Life as We Knew It

Book review by
Matt Berman, Common Sense Media
Life as We Knew It Book Poster Image
Popular with kidsParents recommend
Gripping, terrifying disaster tale will inspire discussions.

Parents say

age 12+
Based on 18 reviews

Kids say

age 11+
Based on 72 reviews

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A lot or a little?

The parents' guide to what's in this book.

Educational Value

Readers may find this book on a school recommended reading list.  But whether they first encounter this book in the classroom or at home, it's sure to lead to some provoking discussions as readers try to decide what they would do in Miranda's situation. Teachers and parents can find discussion guides for this book and its sequels on the publisher's Web site.

Positive Messages

This book examines the ugly and terrifying implications of global catastrophe. Through the characters own discussion about what's really important, readers may begin to draw their own conclusions. At the end, readers will find some hope in the pages of this book.

Positive Role Models & Representations

Miranda is an average teen facing the struggle for survival in a newly hostile world. She must learn to tap into her inner strength and depend on her family.


A parent commits suicide after her daughter dies.


Some kissing, mention of a period, discussion of when to have sex. A teen girl takes up with an older man.


Fast food and candy brands.

Drinking, Drugs & Smoking

Wine drinking.

What parents need to know

Parents need to know that this book about a global disaster is well drawn but terrifying, and is best for readers who able to put it in the appropriate context. Even kids who have the maturity to read it on their own may appreciate discussing its themes with their families -- see our "Families Can Talk About" section for some ideas. This book was one of the American Library Association's Best Books For Young Adults Readers in 2007, and some kids may find this book on a school recommended reading list. It is the first book in a series of three.

User Reviews

  • Parents say
  • Kids say
Adult Written byHelen S. May 17, 2017

A Little Boring for 8th Graders

For 14 year old students, they found the book to be boring with a few interesting parts. They hoped that more emphasis would be on disasters with more of a thr... Continue reading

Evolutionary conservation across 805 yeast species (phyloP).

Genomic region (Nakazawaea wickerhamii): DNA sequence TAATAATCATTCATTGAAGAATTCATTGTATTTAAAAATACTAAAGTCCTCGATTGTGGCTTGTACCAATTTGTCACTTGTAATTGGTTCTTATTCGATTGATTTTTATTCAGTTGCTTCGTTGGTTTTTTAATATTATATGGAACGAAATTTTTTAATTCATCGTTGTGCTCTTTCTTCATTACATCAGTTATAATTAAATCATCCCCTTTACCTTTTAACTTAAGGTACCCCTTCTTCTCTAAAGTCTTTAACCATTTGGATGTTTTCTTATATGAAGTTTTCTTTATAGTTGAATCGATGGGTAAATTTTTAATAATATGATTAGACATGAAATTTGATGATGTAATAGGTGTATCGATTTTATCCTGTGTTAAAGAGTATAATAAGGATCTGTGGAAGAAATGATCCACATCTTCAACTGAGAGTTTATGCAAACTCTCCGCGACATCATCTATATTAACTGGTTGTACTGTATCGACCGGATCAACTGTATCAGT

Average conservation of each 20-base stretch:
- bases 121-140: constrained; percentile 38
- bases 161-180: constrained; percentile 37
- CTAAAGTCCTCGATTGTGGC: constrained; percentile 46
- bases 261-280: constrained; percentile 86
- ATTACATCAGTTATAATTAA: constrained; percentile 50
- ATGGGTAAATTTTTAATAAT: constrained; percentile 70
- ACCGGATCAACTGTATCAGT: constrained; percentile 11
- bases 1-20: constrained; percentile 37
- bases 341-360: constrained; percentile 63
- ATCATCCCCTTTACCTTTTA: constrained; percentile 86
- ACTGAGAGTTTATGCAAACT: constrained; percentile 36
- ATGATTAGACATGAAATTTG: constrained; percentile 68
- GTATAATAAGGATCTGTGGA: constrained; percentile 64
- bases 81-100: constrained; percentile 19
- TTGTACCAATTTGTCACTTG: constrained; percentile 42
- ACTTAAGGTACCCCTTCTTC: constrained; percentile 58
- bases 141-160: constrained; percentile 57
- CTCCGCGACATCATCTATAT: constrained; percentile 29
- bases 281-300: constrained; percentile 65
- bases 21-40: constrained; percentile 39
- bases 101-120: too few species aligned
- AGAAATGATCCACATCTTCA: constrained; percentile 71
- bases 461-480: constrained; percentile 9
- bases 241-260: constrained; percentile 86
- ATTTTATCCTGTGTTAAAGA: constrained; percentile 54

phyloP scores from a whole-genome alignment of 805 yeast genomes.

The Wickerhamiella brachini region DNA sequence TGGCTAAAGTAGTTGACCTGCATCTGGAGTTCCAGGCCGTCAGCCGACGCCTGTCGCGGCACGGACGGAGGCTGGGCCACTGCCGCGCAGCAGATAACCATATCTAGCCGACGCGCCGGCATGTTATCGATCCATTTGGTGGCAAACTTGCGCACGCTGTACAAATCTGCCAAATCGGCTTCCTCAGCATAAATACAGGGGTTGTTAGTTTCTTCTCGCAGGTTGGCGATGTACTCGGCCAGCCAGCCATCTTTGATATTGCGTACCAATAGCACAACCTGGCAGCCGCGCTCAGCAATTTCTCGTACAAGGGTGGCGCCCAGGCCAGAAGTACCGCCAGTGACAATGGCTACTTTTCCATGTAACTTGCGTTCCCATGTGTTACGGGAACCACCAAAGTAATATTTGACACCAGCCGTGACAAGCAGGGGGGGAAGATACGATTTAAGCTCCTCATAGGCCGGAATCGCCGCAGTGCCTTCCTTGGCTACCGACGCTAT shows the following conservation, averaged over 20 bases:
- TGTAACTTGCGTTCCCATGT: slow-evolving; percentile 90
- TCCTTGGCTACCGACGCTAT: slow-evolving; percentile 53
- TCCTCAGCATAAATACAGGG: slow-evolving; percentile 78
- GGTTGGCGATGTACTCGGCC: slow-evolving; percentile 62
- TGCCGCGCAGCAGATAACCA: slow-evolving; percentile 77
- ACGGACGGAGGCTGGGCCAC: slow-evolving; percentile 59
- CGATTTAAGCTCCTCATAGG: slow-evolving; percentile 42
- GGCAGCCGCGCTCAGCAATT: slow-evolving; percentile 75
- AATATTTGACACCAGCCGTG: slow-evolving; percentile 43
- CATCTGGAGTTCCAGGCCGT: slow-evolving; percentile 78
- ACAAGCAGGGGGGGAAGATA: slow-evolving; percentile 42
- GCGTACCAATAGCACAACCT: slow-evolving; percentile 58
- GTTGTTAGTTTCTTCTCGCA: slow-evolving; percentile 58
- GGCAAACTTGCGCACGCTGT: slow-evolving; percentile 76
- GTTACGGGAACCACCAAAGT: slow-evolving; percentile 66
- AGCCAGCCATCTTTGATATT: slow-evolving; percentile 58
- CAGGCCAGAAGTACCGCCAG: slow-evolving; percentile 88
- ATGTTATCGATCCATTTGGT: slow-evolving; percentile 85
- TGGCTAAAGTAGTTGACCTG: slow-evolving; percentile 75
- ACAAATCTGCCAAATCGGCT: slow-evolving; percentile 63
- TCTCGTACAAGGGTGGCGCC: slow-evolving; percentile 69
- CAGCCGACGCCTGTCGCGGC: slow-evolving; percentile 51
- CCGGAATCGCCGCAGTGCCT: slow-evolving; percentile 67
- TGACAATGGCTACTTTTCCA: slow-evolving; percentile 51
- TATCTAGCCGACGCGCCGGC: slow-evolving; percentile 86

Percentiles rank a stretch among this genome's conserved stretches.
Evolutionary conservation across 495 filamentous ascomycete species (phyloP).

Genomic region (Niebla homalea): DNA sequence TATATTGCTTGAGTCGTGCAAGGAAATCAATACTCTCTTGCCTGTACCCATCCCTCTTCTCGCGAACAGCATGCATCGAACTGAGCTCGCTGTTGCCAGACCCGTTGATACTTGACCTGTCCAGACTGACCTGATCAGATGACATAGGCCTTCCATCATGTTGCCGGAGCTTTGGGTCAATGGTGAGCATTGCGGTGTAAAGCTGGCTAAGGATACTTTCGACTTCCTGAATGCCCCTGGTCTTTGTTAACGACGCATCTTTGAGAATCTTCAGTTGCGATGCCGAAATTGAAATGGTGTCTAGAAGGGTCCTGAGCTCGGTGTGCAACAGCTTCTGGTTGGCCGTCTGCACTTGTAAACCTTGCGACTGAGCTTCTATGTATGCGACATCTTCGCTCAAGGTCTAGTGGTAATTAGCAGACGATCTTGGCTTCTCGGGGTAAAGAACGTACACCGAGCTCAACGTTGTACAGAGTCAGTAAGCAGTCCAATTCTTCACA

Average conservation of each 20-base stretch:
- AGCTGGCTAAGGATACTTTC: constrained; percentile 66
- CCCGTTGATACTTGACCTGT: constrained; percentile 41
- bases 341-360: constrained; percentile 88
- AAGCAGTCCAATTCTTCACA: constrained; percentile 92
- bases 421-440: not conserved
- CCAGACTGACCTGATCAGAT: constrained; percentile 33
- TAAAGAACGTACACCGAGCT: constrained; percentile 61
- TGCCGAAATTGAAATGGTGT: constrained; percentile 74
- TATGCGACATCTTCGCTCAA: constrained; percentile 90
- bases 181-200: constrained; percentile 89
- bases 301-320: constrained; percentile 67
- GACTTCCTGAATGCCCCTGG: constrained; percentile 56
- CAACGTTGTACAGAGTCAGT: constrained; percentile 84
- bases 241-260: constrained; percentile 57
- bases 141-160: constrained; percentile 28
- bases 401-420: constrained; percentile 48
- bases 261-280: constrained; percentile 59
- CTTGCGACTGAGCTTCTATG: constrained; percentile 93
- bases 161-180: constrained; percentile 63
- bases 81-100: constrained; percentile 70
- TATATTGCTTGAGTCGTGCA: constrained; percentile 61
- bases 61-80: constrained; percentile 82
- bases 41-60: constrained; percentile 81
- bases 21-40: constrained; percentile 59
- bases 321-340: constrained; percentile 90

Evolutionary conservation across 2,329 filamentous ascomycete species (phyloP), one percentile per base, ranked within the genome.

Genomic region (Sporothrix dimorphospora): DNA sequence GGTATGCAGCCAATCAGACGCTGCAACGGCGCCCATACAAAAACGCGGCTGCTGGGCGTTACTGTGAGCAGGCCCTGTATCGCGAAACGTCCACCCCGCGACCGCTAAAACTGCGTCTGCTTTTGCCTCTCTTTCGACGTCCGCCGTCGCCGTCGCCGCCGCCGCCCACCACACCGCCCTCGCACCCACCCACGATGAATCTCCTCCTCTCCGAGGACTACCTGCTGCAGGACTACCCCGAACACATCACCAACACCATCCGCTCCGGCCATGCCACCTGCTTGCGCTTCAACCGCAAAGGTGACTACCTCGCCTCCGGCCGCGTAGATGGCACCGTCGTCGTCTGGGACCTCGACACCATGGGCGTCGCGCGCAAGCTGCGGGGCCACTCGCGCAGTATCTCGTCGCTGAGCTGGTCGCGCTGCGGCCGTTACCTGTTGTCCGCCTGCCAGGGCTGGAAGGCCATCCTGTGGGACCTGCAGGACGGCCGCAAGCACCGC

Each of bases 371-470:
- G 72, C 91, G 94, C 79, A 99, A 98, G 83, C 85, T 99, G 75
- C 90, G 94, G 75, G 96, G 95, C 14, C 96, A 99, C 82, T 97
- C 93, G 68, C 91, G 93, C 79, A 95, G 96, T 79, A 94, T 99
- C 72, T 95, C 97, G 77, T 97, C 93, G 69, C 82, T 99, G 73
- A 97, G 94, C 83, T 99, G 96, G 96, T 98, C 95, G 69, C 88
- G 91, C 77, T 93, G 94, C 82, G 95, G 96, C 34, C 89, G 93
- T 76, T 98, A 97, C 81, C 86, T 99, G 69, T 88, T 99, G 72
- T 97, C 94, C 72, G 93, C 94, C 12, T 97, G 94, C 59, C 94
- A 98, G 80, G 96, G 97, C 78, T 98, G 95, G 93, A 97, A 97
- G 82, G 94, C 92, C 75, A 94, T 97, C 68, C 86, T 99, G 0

Parent of a 6 and 11-year-old Written byRunWithMe35 July 22, 2014

Makes You Think About What is Really Important

I wasn't too happy when I learned that my soon to be sixth grader has a summer reading assignment for his pre-AP English class next year. Haven't we... Continue reading
Teen, 17 years old Written byBrigidArmbrust September 4, 2019
The science in this book (and several other aspects of the plot) makes no sense. Also, it could just be me, but there seemed to be some sexist undertones that b... Continue reading
Teen, 13 years old Written by13 years old December 18, 2019

Not tramitizing at all it’s a great page turner.

I think it’s a great book fo kids 10 and up it has some death in it which is the only bad thing it’s a great book we read it in my class and I read ahead becaus... Continue reading

What's the story?

When a meteor crashes into the Moon, it knocks the Moon's orbit a bit closer to the Earth, causing tidal waves, earthquakes, and volcanic eruptions, which in turn wipe out coastal cities, disrupt infrastructure and weather patterns, and cause crop failure. Teenaged Miranda, who lives with her mother and brothers in Pennsylvania, doesn't directly witness most of this, but she feels the effects: Her family must try to survive on hoarded canned food and a woodstove when power and communications fail, there is no food in stores, temperatures plummet, the sun is blocked by volcanic ash, and disease ravages the surviving population.

Is it any good?

This is one terrifying book, more so because it's largely concerned with the mundane -- food, water, heat. The author is very clever here, though: She has chosen a possible but very unlikely event (disruption of the moon's orbit) as the catalyst for the story, providing a little distance for those who need it, but the results of the moon's change are all too similar to much more likely scenarios, such as global warming -- rising tides, weather and agricultural disruption, collapsing infrastructure, and energy failure -- and alert young readers won't fail to make the connection. Ultimately, this book's realism, combined with a gripping writing style, may scare younger kids, and won't be as easy for you to dismiss as just fantasy. But for middle-schoolers and up, it will be extremely compelling and thought-provoking.

Talk to your kids about ...

  • Families can talk about books about the future. Many books, like this one, make dark predictions about what will happen to our planet and our society. Why do you think that is?

  • Books like this may be somewhat scary -- but are they important to read? Why is it important to consider our possible futures?

  • This book has two sequels. Will you read any further into the

  • series? There is some hope at the end of this book -- what do you think

  • will happen next?

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